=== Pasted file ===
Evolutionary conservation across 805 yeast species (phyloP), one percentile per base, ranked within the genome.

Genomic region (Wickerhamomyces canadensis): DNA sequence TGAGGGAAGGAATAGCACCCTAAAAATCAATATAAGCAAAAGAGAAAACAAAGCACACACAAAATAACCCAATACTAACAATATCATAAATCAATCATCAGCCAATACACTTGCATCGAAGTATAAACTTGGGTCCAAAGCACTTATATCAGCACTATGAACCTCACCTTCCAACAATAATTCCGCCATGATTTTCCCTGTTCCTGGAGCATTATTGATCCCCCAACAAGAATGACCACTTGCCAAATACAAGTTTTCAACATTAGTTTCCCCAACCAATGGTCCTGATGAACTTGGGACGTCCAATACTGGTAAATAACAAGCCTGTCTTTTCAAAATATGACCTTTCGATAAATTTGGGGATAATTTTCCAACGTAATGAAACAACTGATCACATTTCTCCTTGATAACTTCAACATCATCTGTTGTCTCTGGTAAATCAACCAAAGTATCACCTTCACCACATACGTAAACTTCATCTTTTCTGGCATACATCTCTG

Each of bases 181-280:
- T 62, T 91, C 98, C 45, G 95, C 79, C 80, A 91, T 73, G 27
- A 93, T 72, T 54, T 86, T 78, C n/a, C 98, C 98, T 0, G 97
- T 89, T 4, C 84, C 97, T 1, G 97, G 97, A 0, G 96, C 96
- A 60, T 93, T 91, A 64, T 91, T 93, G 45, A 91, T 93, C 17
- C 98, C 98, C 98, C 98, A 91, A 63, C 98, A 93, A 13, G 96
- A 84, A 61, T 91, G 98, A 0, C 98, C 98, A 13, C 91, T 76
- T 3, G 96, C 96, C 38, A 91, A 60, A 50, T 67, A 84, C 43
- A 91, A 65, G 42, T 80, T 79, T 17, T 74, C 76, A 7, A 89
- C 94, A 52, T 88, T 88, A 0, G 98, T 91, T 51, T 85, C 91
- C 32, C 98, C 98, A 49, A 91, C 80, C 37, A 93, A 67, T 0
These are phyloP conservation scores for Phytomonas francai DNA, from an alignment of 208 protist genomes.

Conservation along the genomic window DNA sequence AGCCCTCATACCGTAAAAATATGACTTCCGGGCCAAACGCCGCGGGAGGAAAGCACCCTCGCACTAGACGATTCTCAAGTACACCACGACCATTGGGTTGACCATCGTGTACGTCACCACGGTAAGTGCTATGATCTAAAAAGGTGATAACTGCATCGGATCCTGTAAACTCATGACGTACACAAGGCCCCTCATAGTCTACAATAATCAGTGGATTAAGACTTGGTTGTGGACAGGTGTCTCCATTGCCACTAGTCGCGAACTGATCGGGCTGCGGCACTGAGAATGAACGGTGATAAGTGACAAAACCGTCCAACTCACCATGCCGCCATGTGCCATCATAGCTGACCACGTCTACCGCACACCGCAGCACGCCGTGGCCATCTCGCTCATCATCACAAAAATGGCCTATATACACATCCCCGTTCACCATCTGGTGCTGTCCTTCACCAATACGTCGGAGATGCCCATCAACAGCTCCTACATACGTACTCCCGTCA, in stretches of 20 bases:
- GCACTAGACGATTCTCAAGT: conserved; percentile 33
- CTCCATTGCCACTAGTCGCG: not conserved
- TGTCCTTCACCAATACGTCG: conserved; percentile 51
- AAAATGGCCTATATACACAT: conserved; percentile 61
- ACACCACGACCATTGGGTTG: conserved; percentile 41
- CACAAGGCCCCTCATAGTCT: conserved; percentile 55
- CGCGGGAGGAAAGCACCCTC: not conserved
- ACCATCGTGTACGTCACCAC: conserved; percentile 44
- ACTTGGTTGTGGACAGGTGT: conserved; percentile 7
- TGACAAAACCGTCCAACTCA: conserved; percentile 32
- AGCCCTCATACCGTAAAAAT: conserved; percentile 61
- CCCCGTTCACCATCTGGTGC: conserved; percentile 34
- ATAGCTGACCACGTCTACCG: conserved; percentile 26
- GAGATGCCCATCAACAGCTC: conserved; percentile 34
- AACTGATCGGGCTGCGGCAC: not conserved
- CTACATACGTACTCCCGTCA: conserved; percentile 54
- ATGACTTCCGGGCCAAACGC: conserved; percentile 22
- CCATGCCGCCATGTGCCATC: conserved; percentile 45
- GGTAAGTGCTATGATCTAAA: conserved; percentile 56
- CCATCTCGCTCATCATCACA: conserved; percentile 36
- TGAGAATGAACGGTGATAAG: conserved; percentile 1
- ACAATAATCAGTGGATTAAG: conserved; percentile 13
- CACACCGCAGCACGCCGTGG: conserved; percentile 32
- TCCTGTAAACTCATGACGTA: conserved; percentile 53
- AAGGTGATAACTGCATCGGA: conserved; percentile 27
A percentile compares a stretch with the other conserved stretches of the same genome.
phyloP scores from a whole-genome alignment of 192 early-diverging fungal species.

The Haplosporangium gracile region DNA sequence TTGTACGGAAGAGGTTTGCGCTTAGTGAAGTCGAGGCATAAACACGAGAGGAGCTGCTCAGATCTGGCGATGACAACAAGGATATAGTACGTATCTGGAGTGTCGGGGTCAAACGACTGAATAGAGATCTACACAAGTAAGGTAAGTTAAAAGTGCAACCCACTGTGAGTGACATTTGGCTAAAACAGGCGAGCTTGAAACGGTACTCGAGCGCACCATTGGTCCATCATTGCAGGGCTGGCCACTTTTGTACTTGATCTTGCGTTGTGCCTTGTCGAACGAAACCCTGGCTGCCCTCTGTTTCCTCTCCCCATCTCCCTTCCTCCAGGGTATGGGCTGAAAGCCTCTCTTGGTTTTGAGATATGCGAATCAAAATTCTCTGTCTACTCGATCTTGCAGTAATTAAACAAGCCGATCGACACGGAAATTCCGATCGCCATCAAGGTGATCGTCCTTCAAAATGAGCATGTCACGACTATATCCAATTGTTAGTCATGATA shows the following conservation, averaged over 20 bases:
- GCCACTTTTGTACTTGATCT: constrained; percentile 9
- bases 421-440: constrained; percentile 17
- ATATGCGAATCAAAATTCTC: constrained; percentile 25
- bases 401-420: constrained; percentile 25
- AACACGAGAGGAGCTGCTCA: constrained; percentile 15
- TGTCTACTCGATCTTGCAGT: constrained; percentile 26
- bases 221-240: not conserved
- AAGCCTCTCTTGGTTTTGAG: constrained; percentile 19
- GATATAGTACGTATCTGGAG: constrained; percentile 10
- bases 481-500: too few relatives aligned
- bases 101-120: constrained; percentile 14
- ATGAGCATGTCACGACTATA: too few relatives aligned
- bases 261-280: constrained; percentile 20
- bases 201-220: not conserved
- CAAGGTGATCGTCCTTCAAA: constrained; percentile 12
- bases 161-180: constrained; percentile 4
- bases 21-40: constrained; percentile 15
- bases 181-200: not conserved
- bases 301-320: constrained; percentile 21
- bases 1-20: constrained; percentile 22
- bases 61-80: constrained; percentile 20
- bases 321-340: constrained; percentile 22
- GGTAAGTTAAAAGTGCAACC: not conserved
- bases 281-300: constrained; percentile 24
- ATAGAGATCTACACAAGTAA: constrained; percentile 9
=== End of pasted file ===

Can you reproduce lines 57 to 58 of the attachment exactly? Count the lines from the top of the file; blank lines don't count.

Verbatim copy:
- bases 201-220: not conserved
- CAAGGTGATCGTCCTTCAAA: constrained; percentile 12